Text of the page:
I am pleased to have the opportunity to discuss this book with you, although as we both know, the book has already been so widely discussed that we are already part of a much larger conversation. And while I suspect we may disagree in some ways in our evaluation of Reagan as president, and of his legacy, it seems we agree in many ways on Morris’ book.
It is almost impossible to start reading Dutch (which, because of the Random House embargo, I was able to begin doing only on Friday) without focusing–at least at first–on Morris’ unusual biographical techniques. There has already been a storm of criticism of his innovations, and I’m sure there will be many readers who will begin with some hostility toward him on the basis of the mostly uninformed reports they have read. I have to say that the prospect of reading a biography that tried to break with the fairly rigid forms of the genre was appealing to me, as strange as Morris’ approach sounded, and I approached this book eagerly.
The test of an innovation in any kind of writing, but particularly in nonfiction writing, is what contribution the innovation makes to our understanding of the subject the author is trying to illuminate. And there are times in which Morris’ quasi-fictional narrator, his film scripts, his invented encounters, his blurring of the line between fantasy and reality, and his many other tricks of the trade do offer some interesting points of entry into Ronald Reagan’s elusive inner life. But I have to say that, on the whole, and like you, I found these devices intrusive, omnipresent, and highly distracting from what should have been the central task of the book. It’s not just that these techniques make it hard to know what is real and what is made up, although they do. It’s also that they make it very difficult to concentrate on Reagan and much too easy to concentrate on the made-up cast of characters flitting around him, improbably preoccupied by him even in the years before he was important, writing back and forth to each other about their fictional encounters with him and with each other, telling the story of their own families in almost as much detail as they talk about Reagan’s. I was particularly disturbed, as a scholar, by the presence of invented footnotes for the fictional parts of the book. But even without them, there is a surreal quality to this biography that makes it hard to focus on Morris’ real views of Reagan’s personality and place in history–which are also somewhat bizarre (although more about that later).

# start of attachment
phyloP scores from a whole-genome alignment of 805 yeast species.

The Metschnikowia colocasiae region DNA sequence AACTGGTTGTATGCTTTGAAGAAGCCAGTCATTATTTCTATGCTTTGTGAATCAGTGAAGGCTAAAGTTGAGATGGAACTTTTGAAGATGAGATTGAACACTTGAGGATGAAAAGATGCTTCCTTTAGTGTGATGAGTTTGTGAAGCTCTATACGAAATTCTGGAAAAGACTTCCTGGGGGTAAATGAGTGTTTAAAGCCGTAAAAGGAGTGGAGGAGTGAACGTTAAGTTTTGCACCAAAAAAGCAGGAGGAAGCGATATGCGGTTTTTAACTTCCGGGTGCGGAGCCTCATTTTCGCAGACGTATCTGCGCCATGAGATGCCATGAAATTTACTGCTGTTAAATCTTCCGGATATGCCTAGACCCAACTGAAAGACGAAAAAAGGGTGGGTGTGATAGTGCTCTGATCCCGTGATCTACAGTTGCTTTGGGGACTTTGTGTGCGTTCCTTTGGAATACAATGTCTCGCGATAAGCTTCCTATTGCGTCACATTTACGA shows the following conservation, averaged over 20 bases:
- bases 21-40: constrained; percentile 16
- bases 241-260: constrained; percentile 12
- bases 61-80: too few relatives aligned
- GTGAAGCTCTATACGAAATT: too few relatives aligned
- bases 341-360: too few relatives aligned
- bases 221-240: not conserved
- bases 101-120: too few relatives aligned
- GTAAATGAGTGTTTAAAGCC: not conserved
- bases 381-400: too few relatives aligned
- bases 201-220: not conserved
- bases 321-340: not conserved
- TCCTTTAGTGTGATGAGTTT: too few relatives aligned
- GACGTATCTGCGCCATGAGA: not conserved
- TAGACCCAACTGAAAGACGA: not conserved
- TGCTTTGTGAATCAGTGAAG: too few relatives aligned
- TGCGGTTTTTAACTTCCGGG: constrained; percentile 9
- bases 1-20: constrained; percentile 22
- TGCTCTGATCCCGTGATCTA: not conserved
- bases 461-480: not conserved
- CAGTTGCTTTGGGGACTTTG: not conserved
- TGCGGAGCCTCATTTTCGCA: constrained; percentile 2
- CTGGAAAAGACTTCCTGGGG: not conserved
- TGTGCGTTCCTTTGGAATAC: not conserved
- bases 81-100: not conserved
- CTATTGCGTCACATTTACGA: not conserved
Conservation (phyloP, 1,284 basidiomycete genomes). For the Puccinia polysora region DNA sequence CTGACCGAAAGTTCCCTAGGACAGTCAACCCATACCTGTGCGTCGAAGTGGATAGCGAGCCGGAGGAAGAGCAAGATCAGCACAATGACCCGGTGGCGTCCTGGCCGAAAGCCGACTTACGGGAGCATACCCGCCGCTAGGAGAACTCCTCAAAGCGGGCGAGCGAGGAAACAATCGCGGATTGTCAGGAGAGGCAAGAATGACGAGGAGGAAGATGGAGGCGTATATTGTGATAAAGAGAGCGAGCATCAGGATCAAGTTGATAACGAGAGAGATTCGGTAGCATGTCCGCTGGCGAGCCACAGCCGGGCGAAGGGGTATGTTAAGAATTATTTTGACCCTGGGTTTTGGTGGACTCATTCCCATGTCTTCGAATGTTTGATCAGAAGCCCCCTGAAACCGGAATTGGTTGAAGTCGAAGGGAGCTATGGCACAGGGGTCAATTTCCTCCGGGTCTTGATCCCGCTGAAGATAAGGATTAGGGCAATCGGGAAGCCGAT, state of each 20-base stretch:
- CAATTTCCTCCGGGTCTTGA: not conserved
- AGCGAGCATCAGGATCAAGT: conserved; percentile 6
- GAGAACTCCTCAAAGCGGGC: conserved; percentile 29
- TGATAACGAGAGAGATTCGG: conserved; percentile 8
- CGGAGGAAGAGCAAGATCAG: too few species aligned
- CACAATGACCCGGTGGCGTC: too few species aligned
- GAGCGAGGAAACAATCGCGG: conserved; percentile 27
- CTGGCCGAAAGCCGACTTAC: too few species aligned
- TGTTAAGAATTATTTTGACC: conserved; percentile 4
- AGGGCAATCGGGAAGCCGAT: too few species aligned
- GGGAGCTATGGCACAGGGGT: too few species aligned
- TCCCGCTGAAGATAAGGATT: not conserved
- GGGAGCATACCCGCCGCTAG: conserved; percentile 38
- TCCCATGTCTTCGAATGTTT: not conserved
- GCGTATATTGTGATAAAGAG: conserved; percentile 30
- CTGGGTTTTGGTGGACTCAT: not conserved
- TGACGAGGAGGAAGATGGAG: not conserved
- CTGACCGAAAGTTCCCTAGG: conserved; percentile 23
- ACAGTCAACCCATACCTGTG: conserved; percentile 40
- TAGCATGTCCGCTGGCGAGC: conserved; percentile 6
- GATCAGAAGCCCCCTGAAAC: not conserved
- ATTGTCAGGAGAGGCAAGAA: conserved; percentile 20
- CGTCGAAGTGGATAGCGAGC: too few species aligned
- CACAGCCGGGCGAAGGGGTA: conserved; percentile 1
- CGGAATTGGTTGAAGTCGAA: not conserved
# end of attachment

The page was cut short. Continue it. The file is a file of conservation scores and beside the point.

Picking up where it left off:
Morris is not, of course, the first person to try to blend fiction and fact. Some very distinguished historians have experimented with doing so in recent years, some with great success. John Demos, an eminent historian of early America at Yale, wrote a fascinating book several years ago called The Unredeemed Captive, about a white woman in colonial New England who was abducted by Indians and lived much of her life among them. Demos augmented the known story of this woman with an imagined story of how she might have viewed her life with the tribe–something for which no evidence exists. It stirred some controversy, certainly, but it was a serious, inventive, and in the end I believe successful experiment. My Columbia colleague Simon Schama’s Dead Certainties, also now several years old, was a deliberate effort to play with the elusive boundary between fiction and history and to suggest how the two might be fruitfully joined. That book, too, seemed to me very provocative and interesting.
But Morris’ potentially interesting effort to expand the boundaries of biography seems to have gone out of control. Partly, I suspect, because Morris is such a good writer–once he started experimenting at the edges he couldn’t help himself from going all the way. Partly, perhaps, because he was genuinely puzzled by Reagan’s apparent opaqueness–although as a biographer of Theodore Roosevelt, it seems strange that he would be surprised by a politician giving others little access to his own inner life. (I’ve spent much of my scholarly life working on and around Franklin Roosevelt, who is similarly opaque but has nevertheless been the subject of excellent and penetrating biographies.) In the end, though, I think Morris’ real problem is that he doesn’t understand American politics well enough, and doesn’t know enough American history, to be able to make sense of Reagan in anything but personal terms–and that in the absence of an accessible personal story he was left, in effect, with nothing. The result is this hodgepodge of distracting literary techniques that are only intermittently effective and mostly deeply distracting from, even destructive to, his principal goal.
After today, I’ll try not to talk about this already overanalyzed aspect of the book and comment, as you have already begun to do, on what it says about Reagan himself.